Issue #12198 has been updated by Sebastian Skalacki.


IMHO documentation on Hash#== is incorrect at the moment. It says:

> Equality¡½Two hashes are equal if they each contain the same number of keys and if each key-value pair is equal to (according to Object#==) the corresponding elements in the other hash.

Which is definitely inconsistent with what have been observed and described in this ticket.  Furthermore, two key-value pairs `[k1, v1]` and `[k2, v2]` are equal when `v1 == v2 && k1.eql?(k2) && k1.hash == k2.hash`:

~~~
a = Object.new   #=> #<Object:0x007f8d60eaf570>
b = Object.new   #=> #<Object:0x007f8d63713458>
def a.eql? _ ; true ; end   #=> :eql?
def b.eql? _ ; true ; end   #=> :eql?
a.eql?(b)   #=> true
{a => true} == {b => true}   #=> false
def a.hash ; 1 ; end   #=> :hash
def b.hash ; 1 ; end   #=> :hash
{a => true} == {b => true}   #=> true
~~~

The `k1.hash == k2.hash` condition is actually an implication of how `#eql?` is intended to work, the description of [`Object#hash`](http://ruby-doc.org/core-2.3.0/Object.html#method-i-hash) states that clearly:

> Generates a Fixnum hash value for this object. This function must have the property that a.eql?(b) implies a.hash == b.hash.

Unfortunately, the description of [`Object#eql?`](http://ruby-doc.org/core-2.3.0/Object.html#method-i-eql-3F) says something different:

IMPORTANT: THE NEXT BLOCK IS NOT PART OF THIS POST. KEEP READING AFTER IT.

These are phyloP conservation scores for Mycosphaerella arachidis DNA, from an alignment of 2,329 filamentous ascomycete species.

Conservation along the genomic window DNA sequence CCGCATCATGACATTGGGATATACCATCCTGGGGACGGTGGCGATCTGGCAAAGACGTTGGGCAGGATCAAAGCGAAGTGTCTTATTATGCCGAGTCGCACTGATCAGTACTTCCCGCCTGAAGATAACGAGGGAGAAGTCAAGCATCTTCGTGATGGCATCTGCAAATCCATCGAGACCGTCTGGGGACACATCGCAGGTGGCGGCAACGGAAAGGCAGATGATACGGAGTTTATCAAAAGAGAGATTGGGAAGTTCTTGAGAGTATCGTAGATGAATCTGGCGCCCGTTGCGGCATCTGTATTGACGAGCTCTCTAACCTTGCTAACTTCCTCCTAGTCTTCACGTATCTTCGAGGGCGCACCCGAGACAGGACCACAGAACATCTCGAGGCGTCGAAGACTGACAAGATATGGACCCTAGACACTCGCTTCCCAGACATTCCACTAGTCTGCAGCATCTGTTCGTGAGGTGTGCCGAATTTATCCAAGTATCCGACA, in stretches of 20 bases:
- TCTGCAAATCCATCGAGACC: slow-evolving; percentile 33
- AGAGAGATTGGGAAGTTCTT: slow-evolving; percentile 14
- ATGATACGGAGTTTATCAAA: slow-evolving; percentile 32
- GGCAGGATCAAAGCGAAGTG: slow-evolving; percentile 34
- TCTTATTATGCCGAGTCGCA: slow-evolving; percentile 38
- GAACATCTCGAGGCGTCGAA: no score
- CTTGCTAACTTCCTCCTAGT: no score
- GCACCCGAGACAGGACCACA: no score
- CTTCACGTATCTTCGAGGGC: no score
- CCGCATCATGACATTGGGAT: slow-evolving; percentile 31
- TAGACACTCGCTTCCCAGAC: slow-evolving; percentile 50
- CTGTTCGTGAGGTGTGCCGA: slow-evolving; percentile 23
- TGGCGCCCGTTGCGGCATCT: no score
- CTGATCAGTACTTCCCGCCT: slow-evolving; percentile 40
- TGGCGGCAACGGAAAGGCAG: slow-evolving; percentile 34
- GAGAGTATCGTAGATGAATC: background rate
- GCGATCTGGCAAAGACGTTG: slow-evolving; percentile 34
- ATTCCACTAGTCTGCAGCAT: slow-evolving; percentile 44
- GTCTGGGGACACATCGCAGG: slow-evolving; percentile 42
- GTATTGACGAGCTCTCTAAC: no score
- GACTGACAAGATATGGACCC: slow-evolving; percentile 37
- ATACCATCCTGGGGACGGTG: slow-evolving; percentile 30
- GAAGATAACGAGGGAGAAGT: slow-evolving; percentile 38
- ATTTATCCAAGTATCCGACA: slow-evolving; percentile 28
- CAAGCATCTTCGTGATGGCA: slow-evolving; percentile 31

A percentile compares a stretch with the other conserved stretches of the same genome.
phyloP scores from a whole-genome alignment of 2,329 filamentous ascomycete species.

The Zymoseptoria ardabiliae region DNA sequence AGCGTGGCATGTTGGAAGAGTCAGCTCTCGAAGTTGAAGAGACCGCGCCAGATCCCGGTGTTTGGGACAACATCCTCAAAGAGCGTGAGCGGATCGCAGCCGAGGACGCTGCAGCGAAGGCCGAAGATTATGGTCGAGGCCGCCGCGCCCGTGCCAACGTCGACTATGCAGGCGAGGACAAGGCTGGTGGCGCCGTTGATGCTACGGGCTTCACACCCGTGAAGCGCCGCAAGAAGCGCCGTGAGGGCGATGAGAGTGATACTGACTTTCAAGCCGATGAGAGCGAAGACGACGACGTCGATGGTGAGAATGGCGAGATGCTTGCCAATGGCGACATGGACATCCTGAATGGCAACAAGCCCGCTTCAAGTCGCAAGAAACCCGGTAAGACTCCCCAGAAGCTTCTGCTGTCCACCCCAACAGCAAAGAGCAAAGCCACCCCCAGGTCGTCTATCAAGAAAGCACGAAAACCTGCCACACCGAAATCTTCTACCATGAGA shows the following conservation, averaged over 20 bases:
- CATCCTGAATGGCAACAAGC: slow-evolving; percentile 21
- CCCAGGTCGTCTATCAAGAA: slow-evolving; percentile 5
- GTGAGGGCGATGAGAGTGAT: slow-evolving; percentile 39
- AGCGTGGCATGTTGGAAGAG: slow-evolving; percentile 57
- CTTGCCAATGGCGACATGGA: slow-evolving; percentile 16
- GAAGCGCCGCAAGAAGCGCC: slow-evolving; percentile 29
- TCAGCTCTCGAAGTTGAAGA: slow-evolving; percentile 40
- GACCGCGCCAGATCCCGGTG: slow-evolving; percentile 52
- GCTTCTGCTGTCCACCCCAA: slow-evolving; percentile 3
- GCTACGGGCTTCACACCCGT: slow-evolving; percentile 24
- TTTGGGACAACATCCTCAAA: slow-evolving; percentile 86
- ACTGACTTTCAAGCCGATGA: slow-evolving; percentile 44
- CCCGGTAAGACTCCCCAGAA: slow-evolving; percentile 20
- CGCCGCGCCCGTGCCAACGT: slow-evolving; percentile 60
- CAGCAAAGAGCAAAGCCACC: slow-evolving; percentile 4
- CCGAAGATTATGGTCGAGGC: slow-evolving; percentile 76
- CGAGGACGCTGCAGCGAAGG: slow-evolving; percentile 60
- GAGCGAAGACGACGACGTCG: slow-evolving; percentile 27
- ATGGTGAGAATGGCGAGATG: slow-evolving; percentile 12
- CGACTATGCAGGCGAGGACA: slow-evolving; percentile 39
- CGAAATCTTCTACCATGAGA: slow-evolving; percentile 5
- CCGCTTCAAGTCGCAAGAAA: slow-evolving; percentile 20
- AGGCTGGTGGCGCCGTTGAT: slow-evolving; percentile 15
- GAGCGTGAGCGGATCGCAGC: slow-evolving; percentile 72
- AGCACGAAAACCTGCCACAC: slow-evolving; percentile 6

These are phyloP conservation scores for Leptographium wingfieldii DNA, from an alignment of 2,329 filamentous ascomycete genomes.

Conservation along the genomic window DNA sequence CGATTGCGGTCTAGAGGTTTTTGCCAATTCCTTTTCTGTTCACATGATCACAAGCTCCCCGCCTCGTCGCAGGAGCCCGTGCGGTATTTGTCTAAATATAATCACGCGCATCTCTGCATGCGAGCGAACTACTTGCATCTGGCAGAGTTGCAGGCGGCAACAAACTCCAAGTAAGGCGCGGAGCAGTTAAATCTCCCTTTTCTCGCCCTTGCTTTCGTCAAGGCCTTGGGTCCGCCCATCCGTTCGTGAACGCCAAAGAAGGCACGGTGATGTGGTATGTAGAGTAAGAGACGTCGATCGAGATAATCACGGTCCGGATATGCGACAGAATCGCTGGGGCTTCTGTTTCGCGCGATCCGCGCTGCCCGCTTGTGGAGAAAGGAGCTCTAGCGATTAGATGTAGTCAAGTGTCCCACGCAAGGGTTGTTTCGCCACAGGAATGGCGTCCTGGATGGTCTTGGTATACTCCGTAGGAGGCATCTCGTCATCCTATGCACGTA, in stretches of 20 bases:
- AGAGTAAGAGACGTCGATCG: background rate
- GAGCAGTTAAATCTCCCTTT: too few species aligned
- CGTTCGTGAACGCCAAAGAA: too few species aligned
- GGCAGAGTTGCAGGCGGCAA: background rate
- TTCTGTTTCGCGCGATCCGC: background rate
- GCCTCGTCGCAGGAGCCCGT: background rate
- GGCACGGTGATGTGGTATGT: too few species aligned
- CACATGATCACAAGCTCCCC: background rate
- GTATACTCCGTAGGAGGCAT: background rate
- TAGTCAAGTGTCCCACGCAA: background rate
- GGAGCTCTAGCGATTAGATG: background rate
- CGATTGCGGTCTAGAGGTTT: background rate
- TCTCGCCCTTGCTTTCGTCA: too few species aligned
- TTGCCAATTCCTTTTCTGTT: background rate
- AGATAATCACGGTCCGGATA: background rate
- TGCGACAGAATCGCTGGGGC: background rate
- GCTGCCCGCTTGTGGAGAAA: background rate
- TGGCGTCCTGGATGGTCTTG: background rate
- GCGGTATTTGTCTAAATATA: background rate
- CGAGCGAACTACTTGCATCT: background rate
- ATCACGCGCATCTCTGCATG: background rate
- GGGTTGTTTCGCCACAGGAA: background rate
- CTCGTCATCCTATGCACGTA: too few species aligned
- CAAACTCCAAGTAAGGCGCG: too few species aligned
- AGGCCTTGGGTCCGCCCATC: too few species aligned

> The eql? method returns true if obj and other refer to the same hash key. This is used by Hash to test members for equality. For objects of class Object, eql? is synonymous with ==. Subclasses normally continue this tradition by aliasing eql? to their overridden == method, but there are exceptions. Numeric types, for example, perform type conversion across ==, but not across eql?, so: (example follows)

Therefore, it suggests that `eql?` could be defined as:

~~~
def eql? other
  self.hash == other.hash
end
~~~

Which is not true:

~~~
a = Object.new   #=> #<Object:0x007fe18f819660>
b = Object.new   #=> #<Object:0x007fe18e3dcc60>
def a.hash ; 44 ; end   #=> :hash
def b.hash ; 44 ; end   #=> :hash
a.eql? b   #=> false
~~~

Finally, when it comes to [`Set#==`](http://ruby-doc.org/stdlib-2.3.0/libdoc/set/rdoc/Set.html#method-i-3D-3D) description:

> Returns true if two sets are equal. The equality of each couple of elements is defined according to Object#eql?.

It is correct, although I believe it could be improved too.  The need for `#rehash` (when introduced) could be mentioned and the fact that `#eql?` does not imply `#==` could be emphasised.  The latter is important because one could easily think that if `some_array_1 == some_array_2` then `some_array_1.to_set == some_array_2.to_set`, but this is not true.

To sum it all up:

== `Set#rehash` is required

I guess it's not controversial, or is it?  Can I make a pull request?

== `Hash#==` description is seriously wrong

It says:

> Equality¡½Two hashes are equal if they each contain the same number of keys and if each key-value pair is equal to (according to Object#==) the corresponding elements in the other hash.